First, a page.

rating: 2 of 5 stars
Suskind is attempting to be Nathaniel Nawthorne. The idea is a good one: that a man can conquer society by smell. Truly, our sense of smell is the strongest, most persuasive of our senses, so this idea is essentially an intriguing one. What's more, setting it in the era of "perfumers" and in France made it all the more appealing.
However. The writing simply doesn't hold up. Passages are long and unweildy, and descriptions of scent simply are not...fragrant. Reading about sight and sound does not transport me to the time and place of this novel. I do not feel loathing for the protagonist, as I feel I should, but only a mild disgust. I also feel I should be captivated by him, but I am merely bored, because I can predict him, although he seems to be the "unpredictable" kind of murderer.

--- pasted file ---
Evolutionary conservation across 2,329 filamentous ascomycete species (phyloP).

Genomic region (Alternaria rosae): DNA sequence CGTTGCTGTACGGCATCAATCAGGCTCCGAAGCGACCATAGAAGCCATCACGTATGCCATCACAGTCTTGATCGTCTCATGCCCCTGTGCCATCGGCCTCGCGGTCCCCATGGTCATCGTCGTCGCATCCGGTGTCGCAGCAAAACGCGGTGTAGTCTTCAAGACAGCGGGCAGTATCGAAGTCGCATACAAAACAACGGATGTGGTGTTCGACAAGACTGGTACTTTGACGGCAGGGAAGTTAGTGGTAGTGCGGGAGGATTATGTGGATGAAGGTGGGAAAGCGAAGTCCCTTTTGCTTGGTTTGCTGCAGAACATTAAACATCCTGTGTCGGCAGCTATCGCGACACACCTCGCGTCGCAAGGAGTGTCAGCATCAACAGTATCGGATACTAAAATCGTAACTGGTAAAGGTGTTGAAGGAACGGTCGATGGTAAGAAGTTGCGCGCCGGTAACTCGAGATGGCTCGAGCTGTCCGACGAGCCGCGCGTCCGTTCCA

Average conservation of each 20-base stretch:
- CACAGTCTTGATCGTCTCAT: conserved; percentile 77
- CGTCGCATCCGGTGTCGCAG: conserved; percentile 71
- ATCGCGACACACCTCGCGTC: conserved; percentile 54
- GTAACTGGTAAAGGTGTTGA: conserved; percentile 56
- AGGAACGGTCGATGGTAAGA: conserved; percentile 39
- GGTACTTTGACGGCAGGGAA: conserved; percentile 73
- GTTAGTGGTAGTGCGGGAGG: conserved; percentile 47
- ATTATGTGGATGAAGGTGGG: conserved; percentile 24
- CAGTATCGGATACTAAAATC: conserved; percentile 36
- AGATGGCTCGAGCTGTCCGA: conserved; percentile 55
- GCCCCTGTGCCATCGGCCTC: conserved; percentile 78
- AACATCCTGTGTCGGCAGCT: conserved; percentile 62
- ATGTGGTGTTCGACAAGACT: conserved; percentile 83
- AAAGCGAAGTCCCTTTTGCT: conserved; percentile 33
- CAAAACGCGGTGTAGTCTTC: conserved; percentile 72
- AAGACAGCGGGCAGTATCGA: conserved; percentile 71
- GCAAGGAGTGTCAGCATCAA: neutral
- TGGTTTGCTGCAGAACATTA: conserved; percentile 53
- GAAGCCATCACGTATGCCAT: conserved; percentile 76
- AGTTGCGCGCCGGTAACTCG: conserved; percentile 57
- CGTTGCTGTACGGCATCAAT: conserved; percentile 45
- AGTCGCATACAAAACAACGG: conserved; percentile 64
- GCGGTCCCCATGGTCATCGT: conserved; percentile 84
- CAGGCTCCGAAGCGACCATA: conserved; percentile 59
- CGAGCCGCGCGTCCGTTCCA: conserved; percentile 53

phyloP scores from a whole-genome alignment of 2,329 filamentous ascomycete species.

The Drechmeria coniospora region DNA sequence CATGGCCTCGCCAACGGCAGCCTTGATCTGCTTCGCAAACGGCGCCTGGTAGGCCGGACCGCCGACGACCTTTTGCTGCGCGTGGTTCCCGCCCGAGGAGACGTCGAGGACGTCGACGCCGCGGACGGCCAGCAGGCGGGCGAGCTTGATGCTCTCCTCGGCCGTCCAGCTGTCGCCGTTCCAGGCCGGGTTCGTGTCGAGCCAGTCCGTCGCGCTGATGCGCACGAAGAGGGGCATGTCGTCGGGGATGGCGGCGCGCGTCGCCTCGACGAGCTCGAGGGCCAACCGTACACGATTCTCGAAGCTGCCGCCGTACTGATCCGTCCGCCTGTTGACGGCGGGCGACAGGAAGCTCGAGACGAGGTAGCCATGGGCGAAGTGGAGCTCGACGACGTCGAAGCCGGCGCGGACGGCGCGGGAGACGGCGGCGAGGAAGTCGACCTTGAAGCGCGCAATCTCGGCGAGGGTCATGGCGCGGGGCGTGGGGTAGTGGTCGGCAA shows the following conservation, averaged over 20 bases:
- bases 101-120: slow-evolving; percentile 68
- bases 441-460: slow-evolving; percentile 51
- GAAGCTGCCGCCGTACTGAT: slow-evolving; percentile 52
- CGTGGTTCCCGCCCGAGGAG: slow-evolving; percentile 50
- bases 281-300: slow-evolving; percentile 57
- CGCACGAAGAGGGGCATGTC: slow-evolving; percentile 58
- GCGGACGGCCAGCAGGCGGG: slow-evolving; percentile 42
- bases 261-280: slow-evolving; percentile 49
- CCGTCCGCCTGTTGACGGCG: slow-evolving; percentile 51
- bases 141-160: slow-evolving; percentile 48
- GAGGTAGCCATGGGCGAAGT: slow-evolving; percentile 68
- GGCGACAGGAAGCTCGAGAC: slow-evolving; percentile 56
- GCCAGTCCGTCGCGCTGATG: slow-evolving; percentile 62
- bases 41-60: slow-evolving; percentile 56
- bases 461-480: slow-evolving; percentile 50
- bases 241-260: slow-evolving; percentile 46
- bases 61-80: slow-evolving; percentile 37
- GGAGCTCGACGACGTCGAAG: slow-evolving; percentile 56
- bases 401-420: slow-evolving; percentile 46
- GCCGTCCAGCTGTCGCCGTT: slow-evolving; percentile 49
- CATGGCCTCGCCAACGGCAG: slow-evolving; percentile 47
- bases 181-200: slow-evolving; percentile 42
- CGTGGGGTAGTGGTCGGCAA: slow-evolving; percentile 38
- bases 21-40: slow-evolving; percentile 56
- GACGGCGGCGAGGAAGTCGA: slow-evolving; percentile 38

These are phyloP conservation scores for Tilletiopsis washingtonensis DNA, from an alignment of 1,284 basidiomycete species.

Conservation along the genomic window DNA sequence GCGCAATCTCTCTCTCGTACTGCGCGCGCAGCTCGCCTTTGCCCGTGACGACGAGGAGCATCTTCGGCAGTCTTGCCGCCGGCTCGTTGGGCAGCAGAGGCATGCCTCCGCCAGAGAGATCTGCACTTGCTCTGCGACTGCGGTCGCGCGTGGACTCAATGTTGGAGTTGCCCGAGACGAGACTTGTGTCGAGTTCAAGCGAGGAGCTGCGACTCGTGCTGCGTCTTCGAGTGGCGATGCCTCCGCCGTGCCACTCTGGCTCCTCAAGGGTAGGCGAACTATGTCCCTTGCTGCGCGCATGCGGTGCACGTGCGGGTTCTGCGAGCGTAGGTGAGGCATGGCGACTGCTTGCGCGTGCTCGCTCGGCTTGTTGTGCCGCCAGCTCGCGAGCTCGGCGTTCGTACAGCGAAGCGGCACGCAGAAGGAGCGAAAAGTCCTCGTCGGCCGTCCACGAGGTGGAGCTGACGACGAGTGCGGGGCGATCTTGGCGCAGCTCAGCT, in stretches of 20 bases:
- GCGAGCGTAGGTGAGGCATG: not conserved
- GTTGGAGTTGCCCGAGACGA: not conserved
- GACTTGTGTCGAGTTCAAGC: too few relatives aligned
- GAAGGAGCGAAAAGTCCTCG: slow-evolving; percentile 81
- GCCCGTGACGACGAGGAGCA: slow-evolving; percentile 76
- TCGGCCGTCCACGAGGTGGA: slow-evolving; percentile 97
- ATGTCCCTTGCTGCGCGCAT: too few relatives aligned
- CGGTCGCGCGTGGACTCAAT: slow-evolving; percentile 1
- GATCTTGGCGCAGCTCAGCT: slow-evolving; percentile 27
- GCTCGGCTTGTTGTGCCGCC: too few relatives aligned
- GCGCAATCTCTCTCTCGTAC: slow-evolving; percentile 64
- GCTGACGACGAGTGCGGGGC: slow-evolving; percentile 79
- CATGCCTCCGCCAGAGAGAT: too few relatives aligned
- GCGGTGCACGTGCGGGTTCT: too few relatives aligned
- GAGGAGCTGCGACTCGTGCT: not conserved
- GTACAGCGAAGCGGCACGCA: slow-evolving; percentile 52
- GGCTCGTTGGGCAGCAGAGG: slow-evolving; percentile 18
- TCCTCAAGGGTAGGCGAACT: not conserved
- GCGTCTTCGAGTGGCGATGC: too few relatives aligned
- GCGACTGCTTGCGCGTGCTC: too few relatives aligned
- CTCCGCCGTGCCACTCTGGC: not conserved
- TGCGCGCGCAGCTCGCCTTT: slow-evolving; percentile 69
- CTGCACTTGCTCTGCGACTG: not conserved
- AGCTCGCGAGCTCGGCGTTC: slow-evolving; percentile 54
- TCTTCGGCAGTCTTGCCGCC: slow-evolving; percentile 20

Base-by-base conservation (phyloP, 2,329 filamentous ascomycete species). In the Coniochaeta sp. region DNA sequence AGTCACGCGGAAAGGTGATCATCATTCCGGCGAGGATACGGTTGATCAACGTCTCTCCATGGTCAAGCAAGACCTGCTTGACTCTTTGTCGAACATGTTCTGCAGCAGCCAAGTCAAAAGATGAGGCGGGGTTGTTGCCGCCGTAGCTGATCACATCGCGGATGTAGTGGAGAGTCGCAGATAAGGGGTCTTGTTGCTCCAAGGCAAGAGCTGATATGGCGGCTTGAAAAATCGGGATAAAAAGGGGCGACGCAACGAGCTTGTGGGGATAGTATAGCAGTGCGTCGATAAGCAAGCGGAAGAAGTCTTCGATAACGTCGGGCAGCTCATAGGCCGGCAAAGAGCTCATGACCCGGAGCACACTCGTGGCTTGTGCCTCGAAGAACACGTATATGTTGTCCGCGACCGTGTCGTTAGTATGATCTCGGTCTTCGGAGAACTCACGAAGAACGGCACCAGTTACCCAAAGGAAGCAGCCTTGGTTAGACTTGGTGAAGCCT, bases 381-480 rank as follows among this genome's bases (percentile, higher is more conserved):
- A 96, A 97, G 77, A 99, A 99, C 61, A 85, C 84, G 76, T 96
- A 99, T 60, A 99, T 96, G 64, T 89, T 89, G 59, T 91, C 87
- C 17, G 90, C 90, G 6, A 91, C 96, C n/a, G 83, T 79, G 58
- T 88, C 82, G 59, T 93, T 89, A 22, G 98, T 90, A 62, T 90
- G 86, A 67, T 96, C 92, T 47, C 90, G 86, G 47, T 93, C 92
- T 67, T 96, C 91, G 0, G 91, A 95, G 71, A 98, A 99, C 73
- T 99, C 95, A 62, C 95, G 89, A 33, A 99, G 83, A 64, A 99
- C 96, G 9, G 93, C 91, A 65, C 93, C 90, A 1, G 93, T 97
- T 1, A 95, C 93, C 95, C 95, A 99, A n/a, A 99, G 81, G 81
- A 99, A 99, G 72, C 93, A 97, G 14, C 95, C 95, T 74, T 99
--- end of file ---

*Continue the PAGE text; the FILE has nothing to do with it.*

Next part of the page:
The language and pacing of the book is what makes me claim that Suskind is attempting to fashion his writing after that of Hawthorne or even Dickens. However, he just never succeeds. The fact that this novel was apparently made into an equally disappointing movie is quite sad, because in this case, the movie could have easily been an impovement upon the novel, particularly had they changed the ending.
If you're going to read Hawthorne, read Hawthorne.
View all my reviews.